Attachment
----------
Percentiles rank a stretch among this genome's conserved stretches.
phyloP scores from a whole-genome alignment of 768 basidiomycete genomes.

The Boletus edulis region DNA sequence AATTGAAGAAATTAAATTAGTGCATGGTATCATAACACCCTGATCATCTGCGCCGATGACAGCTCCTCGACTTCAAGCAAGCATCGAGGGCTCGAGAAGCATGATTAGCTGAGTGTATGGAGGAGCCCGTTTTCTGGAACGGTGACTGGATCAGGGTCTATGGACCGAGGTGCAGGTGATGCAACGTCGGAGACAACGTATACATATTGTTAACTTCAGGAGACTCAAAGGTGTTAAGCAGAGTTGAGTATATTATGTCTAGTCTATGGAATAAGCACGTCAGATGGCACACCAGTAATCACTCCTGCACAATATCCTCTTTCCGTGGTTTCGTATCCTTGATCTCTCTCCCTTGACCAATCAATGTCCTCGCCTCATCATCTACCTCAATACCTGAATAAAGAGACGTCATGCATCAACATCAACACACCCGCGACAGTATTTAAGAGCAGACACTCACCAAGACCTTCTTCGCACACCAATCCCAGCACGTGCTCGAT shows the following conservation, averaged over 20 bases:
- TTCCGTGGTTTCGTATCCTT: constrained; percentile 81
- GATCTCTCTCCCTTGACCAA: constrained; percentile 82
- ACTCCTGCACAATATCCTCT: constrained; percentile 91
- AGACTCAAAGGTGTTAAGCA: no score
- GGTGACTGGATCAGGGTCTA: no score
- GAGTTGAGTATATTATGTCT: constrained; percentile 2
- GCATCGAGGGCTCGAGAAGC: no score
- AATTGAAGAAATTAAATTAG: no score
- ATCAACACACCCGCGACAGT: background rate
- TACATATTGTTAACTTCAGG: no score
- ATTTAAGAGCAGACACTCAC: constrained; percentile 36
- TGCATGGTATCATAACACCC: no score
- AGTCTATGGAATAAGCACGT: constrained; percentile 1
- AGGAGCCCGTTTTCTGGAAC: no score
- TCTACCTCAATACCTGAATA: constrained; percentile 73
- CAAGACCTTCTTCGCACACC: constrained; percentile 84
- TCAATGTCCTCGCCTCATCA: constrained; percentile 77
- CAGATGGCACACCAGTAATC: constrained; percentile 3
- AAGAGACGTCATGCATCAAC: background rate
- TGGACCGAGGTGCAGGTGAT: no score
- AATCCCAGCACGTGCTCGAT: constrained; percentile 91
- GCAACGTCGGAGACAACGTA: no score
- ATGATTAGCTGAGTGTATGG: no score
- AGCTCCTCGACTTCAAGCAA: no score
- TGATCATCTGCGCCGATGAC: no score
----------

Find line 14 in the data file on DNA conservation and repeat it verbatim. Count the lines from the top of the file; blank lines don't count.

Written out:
- ATTTAAGAGCAGACACTCAC: constrained; percentile 36